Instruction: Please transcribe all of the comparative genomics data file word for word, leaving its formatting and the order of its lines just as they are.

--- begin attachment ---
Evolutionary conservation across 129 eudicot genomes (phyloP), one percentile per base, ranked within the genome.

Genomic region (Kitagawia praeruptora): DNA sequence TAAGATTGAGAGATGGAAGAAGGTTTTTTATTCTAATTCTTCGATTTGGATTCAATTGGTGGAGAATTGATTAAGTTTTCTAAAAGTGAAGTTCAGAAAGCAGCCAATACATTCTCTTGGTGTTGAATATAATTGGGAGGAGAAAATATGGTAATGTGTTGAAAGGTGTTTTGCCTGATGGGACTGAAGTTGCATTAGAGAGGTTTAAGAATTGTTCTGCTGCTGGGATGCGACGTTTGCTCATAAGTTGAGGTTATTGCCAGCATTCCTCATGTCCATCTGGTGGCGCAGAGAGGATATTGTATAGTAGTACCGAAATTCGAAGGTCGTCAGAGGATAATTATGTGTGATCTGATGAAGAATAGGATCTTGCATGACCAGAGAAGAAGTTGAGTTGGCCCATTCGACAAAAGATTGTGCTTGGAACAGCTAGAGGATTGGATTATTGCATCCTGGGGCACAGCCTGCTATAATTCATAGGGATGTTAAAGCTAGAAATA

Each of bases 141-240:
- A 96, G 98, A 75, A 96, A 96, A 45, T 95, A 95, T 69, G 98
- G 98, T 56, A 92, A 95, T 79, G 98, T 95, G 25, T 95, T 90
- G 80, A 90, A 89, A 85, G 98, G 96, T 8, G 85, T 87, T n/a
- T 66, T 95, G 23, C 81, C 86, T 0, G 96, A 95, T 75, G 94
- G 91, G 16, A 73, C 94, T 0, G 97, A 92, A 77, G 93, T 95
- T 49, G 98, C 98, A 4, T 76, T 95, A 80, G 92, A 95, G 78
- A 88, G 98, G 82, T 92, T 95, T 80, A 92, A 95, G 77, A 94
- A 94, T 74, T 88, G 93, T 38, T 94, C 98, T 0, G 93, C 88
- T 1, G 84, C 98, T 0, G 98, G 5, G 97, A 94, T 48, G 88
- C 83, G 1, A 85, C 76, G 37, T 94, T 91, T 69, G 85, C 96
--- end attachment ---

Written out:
Evolutionary conservation across 129 eudicot genomes (phyloP), one percentile per base, ranked within the genome.

Genomic region (Kitagawia praeruptora): DNA sequence TAAGATTGAGAGATGGAAGAAGGTTTTTTATTCTAATTCTTCGATTTGGATTCAATTGGTGGAGAATTGATTAAGTTTTCTAAAAGTGAAGTTCAGAAAGCAGCCAATACATTCTCTTGGTGTTGAATATAATTGGGAGGAGAAAATATGGTAATGTGTTGAAAGGTGTTTTGCCTGATGGGACTGAAGTTGCATTAGAGAGGTTTAAGAATTGTTCTGCTGCTGGGATGCGACGTTTGCTCATAAGTTGAGGTTATTGCCAGCATTCCTCATGTCCATCTGGTGGCGCAGAGAGGATATTGTATAGTAGTACCGAAATTCGAAGGTCGTCAGAGGATAATTATGTGTGATCTGATGAAGAATAGGATCTTGCATGACCAGAGAAGAAGTTGAGTTGGCCCATTCGACAAAAGATTGTGCTTGGAACAGCTAGAGGATTGGATTATTGCATCCTGGGGCACAGCCTGCTATAATTCATAGGGATGTTAAAGCTAGAAATA

Each of bases 141-240:
- A 96, G 98, A 75, A 96, A 96, A 45, T 95, A 95, T 69, G 98
- G 98, T 56, A 92, A 95, T 79, G 98, T 95, G 25, T 95, T 90
- G 80, A 90, A 89, A 85, G 98, G 96, T 8, G 85, T 87, T n/a
- T 66, T 95, G 23, C 81, C 86, T 0, G 96, A 95, T 75, G 94
- G 91, G 16, A 73, C 94, T 0, G 97, A 92, A 77, G 93, T 95
- T 49, G 98, C 98, A 4, T 76, T 95, A 80, G 92, A 95, G 78
- A 88, G 98, G 82, T 92, T 95, T 80, A 92, A 95, G 77, A 94
- A 94, T 74, T 88, G 93, T 38, T 94, C 98, T 0, G 93, C 88
- T 1, G 84, C 98, T 0, G 98, G 5, G 97, A 94, T 48, G 88
- C 83, G 1, A 85, C 76, G 37, T 94, T 91, T 69, G 85, C 96